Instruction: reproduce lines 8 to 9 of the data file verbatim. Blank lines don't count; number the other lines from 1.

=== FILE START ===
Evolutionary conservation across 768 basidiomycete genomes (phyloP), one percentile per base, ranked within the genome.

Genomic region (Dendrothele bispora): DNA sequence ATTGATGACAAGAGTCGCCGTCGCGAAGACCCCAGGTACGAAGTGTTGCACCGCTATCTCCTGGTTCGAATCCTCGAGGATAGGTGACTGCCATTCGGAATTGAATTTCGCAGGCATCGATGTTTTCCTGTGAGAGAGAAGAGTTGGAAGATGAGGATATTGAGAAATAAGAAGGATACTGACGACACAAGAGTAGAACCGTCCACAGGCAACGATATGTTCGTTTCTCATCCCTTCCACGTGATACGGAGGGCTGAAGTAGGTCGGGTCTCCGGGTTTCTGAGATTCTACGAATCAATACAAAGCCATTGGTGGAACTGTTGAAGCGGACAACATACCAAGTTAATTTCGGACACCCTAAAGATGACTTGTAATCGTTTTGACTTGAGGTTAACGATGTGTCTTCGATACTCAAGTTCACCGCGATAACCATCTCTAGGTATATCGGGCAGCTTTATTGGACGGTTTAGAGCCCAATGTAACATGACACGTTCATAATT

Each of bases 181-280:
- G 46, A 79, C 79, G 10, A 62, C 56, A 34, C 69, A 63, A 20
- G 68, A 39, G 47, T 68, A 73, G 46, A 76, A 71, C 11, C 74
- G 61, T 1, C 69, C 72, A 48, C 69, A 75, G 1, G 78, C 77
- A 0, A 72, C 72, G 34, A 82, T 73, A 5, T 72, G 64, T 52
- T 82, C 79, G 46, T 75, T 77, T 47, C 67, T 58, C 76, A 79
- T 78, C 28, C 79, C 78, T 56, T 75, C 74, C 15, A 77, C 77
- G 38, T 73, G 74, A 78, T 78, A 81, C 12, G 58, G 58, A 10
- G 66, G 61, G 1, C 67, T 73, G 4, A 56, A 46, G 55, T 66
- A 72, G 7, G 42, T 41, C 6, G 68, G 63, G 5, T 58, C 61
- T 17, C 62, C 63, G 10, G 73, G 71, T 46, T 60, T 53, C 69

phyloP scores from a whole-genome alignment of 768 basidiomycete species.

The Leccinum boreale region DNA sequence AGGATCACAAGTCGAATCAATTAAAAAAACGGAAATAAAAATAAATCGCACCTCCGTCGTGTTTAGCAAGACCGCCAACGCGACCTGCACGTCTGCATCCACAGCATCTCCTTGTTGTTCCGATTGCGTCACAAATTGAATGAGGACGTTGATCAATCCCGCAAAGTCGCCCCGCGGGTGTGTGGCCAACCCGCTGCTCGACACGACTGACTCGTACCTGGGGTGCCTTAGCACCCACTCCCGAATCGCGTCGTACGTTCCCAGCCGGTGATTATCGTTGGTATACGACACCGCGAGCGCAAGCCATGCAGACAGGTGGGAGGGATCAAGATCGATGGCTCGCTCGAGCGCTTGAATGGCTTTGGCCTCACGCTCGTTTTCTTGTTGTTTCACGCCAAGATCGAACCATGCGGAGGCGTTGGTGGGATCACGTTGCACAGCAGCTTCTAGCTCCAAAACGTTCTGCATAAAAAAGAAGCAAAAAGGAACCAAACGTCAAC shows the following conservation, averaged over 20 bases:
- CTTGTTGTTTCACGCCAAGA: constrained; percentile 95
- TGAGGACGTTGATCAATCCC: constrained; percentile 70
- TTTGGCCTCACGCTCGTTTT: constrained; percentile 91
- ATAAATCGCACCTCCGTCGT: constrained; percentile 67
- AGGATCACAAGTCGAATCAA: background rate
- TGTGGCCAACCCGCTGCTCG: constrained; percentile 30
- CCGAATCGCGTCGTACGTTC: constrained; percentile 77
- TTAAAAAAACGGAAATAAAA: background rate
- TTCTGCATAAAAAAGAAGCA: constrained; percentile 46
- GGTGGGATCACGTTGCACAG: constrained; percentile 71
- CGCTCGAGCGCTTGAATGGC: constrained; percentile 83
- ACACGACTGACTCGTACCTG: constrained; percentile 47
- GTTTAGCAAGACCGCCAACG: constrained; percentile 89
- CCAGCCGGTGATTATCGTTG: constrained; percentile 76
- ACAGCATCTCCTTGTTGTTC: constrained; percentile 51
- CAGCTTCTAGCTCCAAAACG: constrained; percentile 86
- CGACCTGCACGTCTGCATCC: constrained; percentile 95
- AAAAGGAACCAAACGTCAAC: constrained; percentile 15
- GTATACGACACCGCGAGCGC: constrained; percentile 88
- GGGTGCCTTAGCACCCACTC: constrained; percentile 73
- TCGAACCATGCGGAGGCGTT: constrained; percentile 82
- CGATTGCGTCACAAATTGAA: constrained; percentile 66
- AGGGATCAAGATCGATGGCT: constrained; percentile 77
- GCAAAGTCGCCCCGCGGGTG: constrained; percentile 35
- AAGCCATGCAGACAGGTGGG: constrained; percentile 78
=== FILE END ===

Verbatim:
- T 82, C 79, G 46, T 75, T 77, T 47, C 67, T 58, C 76, A 79
- T 78, C 28, C 79, C 78, T 56, T 75, C 74, C 15, A 77, C 77